“Since I left Baghouz, I really regretted everything I did, and I feel like I want to go back to the UK for a second chance to start my life over again,” she told The Times. “I was brainwashed. I came here believing everything that I had been told, while knowing little about the truths of my religion.”

al-Holm refugee camp
A general view of the al-Hol displaced persons’ camp is seen in northeastern Syria on Feb. 17, 2019. (Bulent Kilic/AFP/Getty Images)

Acknowledgment of Radicalization

Begum’s interview with The Times was the first time she’s admitted to having been radicalized.

“When I first came out of al-Dawlah [ISIS], I was still in the brainwashed mentality: I still supported them because of what they told me and what they taught me,” she told the publication.

In her first interview in February, Begum said that while she did not agree with everything the terror group had done, she had “no regrets” about joining ISIS and suggested that air strikes against the terror group in Syria somehow “justified” the Manchester Arena terror attack.

“It’s a two-way thing, really,” she told the BBC, adding that the suicide bomber that killed 22 people at an Ariana Grande concert in Manchester was a “kind of retaliation” for bombardments of ISIS-held enclaves, adding, “So I thought, OK, that is a fair justification.”

‘More Radical Than ISIS’

After fleeing Baghouz, Begum was initially interred at the al-Hol camp, where she said there were groups of Tunisian jihadi women who were “even more radical than ISIS.”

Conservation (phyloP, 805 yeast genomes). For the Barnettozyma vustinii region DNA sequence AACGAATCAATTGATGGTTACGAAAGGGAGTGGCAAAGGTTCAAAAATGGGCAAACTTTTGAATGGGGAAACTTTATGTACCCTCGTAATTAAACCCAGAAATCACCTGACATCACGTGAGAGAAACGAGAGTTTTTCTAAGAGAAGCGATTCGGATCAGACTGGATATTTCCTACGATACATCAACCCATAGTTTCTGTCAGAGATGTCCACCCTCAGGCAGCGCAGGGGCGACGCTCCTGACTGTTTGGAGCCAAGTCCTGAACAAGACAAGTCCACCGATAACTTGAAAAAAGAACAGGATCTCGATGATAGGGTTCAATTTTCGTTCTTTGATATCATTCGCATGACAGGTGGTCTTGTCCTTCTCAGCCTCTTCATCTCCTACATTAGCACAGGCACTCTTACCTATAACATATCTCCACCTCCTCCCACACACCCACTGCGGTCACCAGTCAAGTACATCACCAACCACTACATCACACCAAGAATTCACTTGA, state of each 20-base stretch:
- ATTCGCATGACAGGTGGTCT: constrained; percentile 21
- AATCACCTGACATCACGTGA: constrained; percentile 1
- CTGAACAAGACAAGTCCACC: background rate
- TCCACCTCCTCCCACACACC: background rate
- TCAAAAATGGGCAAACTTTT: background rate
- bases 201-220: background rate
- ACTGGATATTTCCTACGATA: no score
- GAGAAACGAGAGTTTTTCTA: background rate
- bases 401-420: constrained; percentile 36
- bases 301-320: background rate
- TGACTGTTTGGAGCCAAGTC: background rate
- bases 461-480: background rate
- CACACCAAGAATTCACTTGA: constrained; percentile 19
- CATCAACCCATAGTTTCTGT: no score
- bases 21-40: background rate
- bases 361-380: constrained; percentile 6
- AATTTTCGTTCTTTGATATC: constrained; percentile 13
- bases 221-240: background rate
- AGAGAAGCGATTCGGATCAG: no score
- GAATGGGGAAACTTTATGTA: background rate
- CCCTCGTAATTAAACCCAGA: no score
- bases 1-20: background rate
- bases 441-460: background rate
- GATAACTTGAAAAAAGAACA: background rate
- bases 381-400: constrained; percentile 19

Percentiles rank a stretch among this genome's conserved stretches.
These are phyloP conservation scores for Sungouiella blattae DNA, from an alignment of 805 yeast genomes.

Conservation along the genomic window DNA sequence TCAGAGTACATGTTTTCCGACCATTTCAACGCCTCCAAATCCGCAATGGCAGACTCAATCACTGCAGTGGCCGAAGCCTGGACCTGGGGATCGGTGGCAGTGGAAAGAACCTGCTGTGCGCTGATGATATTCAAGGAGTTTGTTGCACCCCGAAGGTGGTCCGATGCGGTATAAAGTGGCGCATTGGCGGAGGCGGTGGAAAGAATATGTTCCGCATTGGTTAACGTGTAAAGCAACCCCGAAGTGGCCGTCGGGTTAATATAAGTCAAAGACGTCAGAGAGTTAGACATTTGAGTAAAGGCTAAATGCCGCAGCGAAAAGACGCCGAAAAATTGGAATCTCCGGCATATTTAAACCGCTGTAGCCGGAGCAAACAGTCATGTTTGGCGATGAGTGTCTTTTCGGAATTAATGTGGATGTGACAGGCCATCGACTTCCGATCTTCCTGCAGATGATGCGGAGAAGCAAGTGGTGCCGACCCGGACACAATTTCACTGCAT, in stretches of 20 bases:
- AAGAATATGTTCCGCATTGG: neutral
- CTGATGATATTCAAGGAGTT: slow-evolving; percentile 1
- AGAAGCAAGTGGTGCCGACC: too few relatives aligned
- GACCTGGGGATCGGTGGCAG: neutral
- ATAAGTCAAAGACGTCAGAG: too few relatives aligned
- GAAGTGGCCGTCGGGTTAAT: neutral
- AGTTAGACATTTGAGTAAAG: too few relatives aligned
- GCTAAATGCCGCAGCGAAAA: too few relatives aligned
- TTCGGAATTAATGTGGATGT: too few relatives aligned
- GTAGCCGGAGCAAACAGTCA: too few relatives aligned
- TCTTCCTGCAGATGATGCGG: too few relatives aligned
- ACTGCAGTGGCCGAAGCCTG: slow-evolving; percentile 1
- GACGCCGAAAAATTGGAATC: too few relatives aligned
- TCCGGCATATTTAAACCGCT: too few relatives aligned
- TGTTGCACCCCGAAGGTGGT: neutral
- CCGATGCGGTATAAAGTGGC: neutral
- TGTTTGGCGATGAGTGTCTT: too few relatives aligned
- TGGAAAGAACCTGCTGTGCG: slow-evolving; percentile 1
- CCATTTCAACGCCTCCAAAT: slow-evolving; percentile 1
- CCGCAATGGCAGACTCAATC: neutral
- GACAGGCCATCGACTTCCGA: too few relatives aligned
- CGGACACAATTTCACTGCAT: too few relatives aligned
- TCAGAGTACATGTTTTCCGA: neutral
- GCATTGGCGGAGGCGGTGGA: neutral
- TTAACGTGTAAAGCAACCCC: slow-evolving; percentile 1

She told The Times in the most recent interview that besides being in the grip of a jihadi ideology, she also felt pressured not to speak out against ISIS in earlier talks with journalists.

“Back in al-Hol, there was [sic] a lot of dangers that came with not supporting Dawlah [ISIS]. Threatening to burn down my tent and stuff. I knew that everyone was watching my case, what the journalists were saying about me and what I was saying, how I was presenting myself to the journalists, so anything I said against Dawlah, they would immediately attack me, so I was afraid of that.”

Begum was moved to the al-Roj facility, where she said: “I have kind of accepted that I will have to stay here. I will have to make this like a second home.”

Begum’s return to Britain was blocked by UK authorities on grounds of her posing a security risk.

‘Potentially Very Dangerous’

Security experts such as British intelligence service head Alex Younger have warned that would-be returnees like Begum were “potentially very dangerous” because they were in “that sort of position,” and people like her were likely to have acquired certain “skills or connections.”

Survivors and other victims of the murderous cult’s reign of terror, meanwhile, are furious at the prospect of ISIS women getting a sympathetic hearing in the Western press, or worse—a free pass.

Ali Y. Al-Baroodi, who survived ISIS’s bloody occupation of Mosul, told The Jerusalem Post that claims on the part of jihadi brides that they were “just housewives,” as Begum has insisted, are not credible.

“It was hell on Earth and every single one of them made it so,” he said, asking sarcastically if perhaps local victims of the jihadi women should “apologize for disturbing their stay there.”

“[ISIS] demolished cities and hundreds of mass graves, [and left] thousands of orphans and widows.”

Author and academic Idrees Ahmad wrote in reference to Begum, according to the Post: “It’s impossible to muster sympathy for her.

“She went to Syria as a colonizer, several months after ISIS beheaded journalists and aid workers.”